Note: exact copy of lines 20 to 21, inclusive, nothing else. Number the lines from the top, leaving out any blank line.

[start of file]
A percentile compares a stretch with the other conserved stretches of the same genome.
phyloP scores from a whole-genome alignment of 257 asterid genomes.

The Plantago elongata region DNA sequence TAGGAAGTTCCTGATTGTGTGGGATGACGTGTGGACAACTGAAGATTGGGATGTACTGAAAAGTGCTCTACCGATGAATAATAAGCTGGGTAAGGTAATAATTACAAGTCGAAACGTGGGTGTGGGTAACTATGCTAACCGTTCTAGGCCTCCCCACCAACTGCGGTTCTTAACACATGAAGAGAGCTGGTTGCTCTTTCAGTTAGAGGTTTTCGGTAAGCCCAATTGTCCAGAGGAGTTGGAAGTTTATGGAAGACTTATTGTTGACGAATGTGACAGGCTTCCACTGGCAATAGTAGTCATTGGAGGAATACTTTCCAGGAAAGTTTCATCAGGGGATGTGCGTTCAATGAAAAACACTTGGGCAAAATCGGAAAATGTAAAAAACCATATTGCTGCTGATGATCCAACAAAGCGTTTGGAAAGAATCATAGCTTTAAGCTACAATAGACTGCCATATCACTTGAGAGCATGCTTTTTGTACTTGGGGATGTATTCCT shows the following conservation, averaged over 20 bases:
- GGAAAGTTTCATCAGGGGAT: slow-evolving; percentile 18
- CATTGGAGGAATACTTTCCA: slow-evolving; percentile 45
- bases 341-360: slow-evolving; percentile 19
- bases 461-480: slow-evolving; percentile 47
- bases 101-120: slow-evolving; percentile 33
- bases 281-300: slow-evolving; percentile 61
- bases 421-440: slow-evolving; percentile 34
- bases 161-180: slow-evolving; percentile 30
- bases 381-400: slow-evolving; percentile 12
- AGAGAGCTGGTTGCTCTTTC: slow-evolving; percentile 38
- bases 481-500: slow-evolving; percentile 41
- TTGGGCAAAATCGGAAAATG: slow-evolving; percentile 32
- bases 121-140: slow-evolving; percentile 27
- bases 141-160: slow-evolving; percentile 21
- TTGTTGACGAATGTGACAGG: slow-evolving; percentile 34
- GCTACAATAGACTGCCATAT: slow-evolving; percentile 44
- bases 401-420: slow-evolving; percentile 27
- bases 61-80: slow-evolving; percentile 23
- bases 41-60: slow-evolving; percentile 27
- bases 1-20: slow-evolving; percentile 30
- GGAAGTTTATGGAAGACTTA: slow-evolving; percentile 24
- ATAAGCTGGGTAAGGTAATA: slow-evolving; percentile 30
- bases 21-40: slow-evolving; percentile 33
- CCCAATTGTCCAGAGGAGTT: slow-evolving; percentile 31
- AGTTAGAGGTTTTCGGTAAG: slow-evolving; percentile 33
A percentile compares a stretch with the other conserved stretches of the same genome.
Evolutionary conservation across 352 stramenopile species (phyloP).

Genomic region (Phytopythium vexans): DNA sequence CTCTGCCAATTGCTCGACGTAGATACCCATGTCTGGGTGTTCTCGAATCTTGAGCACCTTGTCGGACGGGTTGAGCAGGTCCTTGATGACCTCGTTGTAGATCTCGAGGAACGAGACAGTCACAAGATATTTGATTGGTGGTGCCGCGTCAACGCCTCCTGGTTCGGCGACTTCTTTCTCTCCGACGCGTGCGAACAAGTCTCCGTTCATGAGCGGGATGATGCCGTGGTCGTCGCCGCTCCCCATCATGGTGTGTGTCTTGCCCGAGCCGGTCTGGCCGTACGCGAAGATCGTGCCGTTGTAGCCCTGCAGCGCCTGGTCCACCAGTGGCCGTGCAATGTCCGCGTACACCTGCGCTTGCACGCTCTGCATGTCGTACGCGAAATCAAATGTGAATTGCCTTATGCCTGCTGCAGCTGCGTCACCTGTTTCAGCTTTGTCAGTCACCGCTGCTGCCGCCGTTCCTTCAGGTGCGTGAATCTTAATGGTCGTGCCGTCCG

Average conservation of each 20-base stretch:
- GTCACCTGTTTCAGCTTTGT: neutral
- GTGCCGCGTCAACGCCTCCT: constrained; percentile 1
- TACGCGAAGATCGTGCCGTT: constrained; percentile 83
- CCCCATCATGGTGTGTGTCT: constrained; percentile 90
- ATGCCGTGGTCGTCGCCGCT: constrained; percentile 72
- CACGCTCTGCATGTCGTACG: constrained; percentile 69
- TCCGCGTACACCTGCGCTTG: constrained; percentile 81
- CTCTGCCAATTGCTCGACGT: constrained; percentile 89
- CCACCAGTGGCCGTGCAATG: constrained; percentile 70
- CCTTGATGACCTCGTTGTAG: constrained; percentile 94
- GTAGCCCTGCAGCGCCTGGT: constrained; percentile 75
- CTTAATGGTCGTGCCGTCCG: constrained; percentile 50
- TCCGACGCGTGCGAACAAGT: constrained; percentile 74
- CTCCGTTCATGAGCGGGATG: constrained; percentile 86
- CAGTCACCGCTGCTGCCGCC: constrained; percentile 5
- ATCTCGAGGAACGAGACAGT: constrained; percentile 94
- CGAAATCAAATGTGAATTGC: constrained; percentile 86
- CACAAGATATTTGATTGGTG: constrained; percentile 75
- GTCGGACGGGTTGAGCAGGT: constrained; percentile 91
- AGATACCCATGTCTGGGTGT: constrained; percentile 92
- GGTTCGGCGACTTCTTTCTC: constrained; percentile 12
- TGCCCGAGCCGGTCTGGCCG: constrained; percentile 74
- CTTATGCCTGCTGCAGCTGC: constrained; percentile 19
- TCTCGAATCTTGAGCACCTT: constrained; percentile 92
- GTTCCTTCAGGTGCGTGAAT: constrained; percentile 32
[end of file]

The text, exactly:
- bases 401-420: slow-evolving; percentile 27
- bases 61-80: slow-evolving; percentile 23